- What conclusions, if any, are there to be made by policymakers? Isn’t it time to create a catastrophic pool or fund to be used for dealing with the aftermath of natural disasters?

- The storm that struck us showed that this would not be an efficient solution. If a major natural disaster were to strike the main problem would be how to settle the damages. Currently there are 15 to 20 different insurance companies handling the situation in Sofia. They conduct surveys, fill out paperwork and do a tremendous amount of work. My question to you is: If an earthquake struck how would this entity (which will most likely resemble the Health Insurance Fund) be able to do all that? It will lack the capacity, the office space, the manpower and the good commercial practices to do the job. It is not enough to collect people’s money. What is more important here is what will happen then and will the insured receive adequate services in exchange for their money. This is why I am against the establishment of such catastrophic pools and mandatory insurance.

- What will happen if we are struck by a major catastrophic event? It is obvious that the government does not have the resources to provide adequate relief.

- With time people will learn that the government cannot help them and that it is their job to look after their own property. In Bulgaria the road tax for powerful vehicles is larger than that in Germany. Why is so? Are our roads better because of it? Do we have more highways? Is service better when we are involved in accidents or breakdowns? The state should use the money it charges people to improve and maintain the infrastructure. I believe that most people will object to using such funds to repair the private property of the afflicted.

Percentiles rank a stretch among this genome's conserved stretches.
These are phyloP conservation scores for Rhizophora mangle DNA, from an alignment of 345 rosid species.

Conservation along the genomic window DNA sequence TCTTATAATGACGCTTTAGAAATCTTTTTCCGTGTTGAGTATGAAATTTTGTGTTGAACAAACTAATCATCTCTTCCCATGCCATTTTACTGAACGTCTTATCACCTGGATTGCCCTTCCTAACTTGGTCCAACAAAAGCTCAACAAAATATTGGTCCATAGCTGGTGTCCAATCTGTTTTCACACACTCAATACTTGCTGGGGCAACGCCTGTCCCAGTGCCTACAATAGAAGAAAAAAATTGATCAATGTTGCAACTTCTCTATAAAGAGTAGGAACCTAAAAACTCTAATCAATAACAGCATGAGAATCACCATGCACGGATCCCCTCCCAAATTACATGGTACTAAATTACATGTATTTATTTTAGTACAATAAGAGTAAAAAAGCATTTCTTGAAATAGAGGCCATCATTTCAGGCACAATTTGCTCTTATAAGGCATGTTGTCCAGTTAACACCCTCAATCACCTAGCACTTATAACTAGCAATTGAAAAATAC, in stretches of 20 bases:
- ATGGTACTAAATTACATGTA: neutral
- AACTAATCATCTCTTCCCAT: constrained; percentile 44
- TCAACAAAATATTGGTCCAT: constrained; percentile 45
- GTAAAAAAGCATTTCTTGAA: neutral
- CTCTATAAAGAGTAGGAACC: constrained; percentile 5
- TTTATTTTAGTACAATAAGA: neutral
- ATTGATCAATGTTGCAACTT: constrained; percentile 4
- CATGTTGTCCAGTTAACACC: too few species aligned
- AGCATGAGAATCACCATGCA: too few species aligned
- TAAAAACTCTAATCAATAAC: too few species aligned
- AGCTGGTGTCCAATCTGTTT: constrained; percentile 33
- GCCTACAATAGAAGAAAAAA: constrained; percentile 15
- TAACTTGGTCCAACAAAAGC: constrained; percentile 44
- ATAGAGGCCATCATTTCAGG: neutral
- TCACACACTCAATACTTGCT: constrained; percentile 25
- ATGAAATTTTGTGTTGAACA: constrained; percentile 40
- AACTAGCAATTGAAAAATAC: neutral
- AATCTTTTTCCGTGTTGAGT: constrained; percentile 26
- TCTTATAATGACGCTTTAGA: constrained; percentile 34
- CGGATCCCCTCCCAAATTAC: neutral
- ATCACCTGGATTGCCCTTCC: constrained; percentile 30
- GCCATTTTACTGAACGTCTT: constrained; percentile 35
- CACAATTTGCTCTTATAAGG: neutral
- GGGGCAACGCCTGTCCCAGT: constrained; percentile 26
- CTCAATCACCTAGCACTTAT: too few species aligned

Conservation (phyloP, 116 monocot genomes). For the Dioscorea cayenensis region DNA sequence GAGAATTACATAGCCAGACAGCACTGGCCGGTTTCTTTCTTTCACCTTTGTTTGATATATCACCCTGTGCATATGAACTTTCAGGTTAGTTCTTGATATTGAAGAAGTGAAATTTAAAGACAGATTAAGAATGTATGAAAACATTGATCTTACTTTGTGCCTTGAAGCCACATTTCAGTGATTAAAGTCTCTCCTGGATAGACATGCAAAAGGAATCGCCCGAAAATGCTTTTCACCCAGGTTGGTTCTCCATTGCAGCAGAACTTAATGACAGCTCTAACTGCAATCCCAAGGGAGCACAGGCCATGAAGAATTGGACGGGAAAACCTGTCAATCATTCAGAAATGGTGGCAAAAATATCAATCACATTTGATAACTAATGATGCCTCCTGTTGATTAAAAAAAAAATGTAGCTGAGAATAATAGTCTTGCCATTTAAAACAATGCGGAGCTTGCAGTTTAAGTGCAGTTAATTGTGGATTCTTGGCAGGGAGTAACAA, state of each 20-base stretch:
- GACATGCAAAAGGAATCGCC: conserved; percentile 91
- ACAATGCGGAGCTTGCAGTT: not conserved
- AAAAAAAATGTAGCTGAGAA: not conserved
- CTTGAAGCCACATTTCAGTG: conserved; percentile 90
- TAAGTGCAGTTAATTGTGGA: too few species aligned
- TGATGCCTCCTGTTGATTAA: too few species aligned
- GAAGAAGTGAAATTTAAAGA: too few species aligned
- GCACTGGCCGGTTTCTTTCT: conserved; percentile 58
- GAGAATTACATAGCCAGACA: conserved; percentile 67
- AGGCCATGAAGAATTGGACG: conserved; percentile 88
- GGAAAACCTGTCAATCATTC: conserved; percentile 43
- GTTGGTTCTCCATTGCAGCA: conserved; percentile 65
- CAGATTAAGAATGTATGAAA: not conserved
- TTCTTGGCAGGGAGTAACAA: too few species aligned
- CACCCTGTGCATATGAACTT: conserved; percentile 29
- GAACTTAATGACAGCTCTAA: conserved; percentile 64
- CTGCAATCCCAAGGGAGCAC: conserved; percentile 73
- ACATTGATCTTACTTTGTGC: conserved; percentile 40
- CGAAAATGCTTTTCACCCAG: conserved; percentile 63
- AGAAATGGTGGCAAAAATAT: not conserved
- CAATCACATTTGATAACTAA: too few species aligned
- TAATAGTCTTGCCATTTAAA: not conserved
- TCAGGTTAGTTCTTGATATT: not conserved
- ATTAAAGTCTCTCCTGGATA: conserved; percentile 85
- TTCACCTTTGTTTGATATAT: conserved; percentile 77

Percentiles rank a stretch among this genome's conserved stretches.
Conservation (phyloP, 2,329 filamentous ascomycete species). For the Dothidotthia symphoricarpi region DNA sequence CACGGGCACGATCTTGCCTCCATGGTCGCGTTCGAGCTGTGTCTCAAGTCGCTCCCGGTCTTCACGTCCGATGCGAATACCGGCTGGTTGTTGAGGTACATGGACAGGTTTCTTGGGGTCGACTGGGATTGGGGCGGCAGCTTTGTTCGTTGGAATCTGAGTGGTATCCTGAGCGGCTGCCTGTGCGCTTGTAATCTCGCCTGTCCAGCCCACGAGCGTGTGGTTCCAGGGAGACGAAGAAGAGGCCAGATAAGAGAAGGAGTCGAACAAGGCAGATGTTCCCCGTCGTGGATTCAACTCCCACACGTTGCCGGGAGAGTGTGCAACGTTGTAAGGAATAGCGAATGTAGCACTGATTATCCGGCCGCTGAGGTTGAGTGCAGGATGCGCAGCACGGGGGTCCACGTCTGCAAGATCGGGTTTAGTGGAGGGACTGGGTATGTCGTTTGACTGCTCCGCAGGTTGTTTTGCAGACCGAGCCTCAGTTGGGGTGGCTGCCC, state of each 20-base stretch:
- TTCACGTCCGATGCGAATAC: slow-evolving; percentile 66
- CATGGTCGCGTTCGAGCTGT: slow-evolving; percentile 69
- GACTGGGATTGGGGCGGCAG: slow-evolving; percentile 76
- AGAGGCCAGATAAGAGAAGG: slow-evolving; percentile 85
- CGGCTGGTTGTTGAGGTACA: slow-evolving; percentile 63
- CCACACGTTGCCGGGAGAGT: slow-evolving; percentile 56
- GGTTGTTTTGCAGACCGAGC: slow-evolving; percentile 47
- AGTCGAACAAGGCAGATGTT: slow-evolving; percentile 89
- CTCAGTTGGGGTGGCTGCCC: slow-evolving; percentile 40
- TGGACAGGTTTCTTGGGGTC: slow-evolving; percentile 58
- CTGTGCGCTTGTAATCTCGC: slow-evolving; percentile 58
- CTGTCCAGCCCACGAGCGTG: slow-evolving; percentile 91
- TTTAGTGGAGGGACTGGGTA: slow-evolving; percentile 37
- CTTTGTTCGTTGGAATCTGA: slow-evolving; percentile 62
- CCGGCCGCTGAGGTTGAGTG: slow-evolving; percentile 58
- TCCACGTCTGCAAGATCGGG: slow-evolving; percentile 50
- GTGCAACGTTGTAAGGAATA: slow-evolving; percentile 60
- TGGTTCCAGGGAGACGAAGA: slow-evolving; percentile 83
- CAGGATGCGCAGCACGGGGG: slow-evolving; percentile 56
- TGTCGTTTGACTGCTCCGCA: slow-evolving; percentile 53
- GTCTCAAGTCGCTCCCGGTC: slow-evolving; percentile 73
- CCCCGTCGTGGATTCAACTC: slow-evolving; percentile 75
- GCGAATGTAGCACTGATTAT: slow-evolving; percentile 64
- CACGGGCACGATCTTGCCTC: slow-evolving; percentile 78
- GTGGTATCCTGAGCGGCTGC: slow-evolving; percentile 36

- Obviously insurance companies are equipped to deal with the whims of Mother Nature, but how do you deal with the political instability?

- Fortunately for us our business functions well no matter what happens and strives to provide quality service to people. The drive to succeed and the intense completion do not allow anyone to slack off. Having said that, a stable business environment is in the best interest of everyone involved.

- There are politicians who claim the state is going to fail. Is there a threat to financial stability?

- I believe that the crisis in the banking sector was avoided thanks to the quick and adequate action of the Bulgarian National Bank. Bulgarian banks are stable. The problem with CTB could have been avoided if the money had not been withdrawn.

Unfortunately, people did not use common sense. During the first days of the crisis they yielded to panic and started withdrawing their deposits. Friday was a bit surreal; people were withdrawing their money from one bank only to deposit it into another. When people understood that they would be able to get all of their money and that they would not lose it, the panic subsided. The important thing to keep in mind is that Bulgaria is a member of the European Union and would not be left helpless. We all saw what happened with Greece and Cyprus – they got help and got stabilized.

Now the most important thing for all of us is to put an end to the political instability and to build a strong government. This is important for the business. The Interim Government is also very important; the president must act in the best interest of all Bulgarians.



Interview with Rumen Georgiev for the Pressa Newspaper